Ongoing allergy and immunology research
Our food allergy program is an international leader in researching food allergy treatment, food allergy quality of life and best practices for the prevention, diagnosis and management of food allergy. Our team members are also active in food allergy healthcare policy and regularly serve as authors on practice management guidelines.
We collaborate with the top centers around the world to help research the latest food allergy treatments, which aim to desensitize allergic children so that they can tolerate up to 1 gram (a few kernels) of peanut, about the size of an accidental bite of something. This transformative research is part of an FDA fast-tracked effort to accelerate the development and approval of new food allergy therapies.
Our groundbreaking drug allergy program seeks to understand the most efficient way to diagnose drug allergy. With a focus on penicillin allergy, our team is investigating which children are low-risk and unlikely to benefit from penicillin allergy testing.
We conduct investigator-initiated and federal grant-funded studies, as well as donor and other sponsor-funded clinical trials for investigational treatments. We have a variety of ongoing allergy research studies including:
- Epicutaneous immunotherapy for the treatment of milk allergy
- Determining tradeoffs among health benefits, adverse events and resource use associated with food allergy treatment
- Understanding the outcomes of oral food challenges
- Understanding the effects of oral food challenges on food allergy quality of life
- Understanding maternal and early life influences, particularly nutritional factors, on the development of allergic diseases
What our allergy and immunology research means for kids
Our research aims to be practical, yet cutting edge, while maintaining a focus on helping our patients and their families. We want to help prevent and treat allergies, but also maximize the quality of our patients' and families' lives while they live with food allergy.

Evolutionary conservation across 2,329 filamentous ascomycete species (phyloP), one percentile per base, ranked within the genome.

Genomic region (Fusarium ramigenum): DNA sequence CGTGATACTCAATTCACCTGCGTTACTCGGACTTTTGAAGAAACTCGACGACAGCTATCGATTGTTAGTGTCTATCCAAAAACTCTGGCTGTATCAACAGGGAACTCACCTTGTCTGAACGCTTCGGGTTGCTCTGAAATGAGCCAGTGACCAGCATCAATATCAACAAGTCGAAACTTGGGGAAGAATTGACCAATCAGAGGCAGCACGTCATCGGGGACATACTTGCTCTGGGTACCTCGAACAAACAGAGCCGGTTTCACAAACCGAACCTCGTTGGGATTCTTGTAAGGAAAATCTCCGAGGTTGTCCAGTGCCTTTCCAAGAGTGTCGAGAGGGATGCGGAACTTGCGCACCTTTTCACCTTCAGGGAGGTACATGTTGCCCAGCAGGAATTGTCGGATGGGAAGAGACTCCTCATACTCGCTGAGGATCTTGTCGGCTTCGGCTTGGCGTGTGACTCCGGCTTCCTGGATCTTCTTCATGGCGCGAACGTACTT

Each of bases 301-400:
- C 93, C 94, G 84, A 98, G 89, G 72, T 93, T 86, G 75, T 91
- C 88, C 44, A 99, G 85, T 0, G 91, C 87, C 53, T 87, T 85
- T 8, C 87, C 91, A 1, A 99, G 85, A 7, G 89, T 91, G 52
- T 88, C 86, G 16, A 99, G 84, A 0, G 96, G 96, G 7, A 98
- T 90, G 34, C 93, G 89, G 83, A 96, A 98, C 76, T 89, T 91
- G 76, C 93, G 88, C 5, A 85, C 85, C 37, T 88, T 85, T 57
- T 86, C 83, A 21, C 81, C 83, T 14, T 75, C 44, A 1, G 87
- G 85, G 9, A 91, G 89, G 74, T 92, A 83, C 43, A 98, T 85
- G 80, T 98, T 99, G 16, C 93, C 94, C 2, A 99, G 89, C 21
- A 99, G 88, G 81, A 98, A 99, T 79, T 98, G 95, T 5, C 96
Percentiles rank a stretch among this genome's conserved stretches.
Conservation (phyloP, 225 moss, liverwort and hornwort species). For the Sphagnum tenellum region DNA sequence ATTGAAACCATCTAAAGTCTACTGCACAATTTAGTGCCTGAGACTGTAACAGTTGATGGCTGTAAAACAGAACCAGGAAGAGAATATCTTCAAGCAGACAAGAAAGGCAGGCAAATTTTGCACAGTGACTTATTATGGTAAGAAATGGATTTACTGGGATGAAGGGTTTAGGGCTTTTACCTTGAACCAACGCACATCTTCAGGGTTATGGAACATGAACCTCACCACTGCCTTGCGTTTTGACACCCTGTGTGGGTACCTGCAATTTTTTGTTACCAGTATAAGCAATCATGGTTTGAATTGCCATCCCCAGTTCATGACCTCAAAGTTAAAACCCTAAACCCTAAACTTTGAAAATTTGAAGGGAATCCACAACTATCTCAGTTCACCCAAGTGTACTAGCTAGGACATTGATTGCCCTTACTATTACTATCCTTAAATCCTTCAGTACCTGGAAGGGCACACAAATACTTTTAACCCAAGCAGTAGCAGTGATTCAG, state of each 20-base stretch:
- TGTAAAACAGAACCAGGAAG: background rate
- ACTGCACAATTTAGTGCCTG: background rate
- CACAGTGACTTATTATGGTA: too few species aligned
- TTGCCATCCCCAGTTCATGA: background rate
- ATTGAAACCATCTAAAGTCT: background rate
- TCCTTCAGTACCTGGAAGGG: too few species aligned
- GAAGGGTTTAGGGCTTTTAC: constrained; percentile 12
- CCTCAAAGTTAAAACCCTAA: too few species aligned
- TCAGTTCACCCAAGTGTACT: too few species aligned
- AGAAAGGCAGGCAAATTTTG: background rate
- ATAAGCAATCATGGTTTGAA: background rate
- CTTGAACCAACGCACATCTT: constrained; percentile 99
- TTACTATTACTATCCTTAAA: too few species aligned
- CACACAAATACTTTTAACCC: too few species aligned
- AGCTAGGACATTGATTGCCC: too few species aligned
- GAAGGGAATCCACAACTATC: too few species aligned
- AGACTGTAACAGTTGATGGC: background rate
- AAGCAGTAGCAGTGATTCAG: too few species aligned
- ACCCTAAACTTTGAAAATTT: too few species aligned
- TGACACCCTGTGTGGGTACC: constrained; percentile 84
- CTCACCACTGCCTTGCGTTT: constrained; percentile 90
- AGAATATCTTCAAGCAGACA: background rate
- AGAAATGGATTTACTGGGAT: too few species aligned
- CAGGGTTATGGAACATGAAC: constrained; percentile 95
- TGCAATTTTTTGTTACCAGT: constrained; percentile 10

Epicutaneous peanut allergy immunotherapy vs. placebo
Despite the severity and relative prevalence of peanut allergy, no approved treatments exist. In this peanut allergy trial, our researchers assessed the efficacy and adverse events of peanut allergy immunotherapy through a peanut patch among peanut-allergic children. They found that daily treatment with a peanut patch containing 250 micrograms of peanut protein resulted in a 21.7% difference between the percentage of participants reaching the pre-specified dose at which reaction was provoked compared to the placebo group at 12 months. While this difference was statistically significant, it did not meet the pre-specified lower bound of the confidence interval to obtain a positive trial result. (No thresholds as to the significance of using this lower boundary as a measure of clinical significance have been set to help guide food allergy immunotherapy.) Adverse events were common but consisted mostly of local skin reactions. Adherence to the peanut patch was high at 98.5%. The authors argue that the effectiveness, adverse events and adherence of epicutaneous therapy must be weighed against alternative types of peanut allergy trials, such as oral immunotherapy.
Read our article “Effect of Epicutaneous Immunotherapy vs. Placebo on Reaction to Peanut Protein Ingestion Among Children with Peanut Allergy”
IL2RB mutation and T and NK cell-driven immune dysregulation
Researchers are increasingly recognizing that the onset of autoimmunity in infants signals the development of primary immunodeficiency disorders. Interleukin-2 (IL-2) is an immunoregulatory cytokine that is essential for regulation of immune responses and maintenance of immune tolerance. The IL-2 receptor (IL-2R) is made up of α (IL-2R α), β (IL-2Rβ) and γ (IL-2R γ) chains. Defects in IL-2Rα and IL-2Rγ and their downstream signaling effectors cause known primary immunodeficiency disorders.
Researchers from the Allergy and Immunology Center, Digestive Health Institute and Center for Cancer and Blood Disorders, in collaboration with researchers from other institutions, report on the first human defect in IL-2Rβ. Researchers discovered the homozygous IL2RB mutation in two infant siblings that manifested as multisystem autoimmunity and susceptibility to CMV infection. The IL2RB mutation reveals previously unappreciated insights into IL-2/15 signaling and NK cell biology.
Read our article “A novel human IL2RB mutation results in T and NK cell-driven immune dysregulation”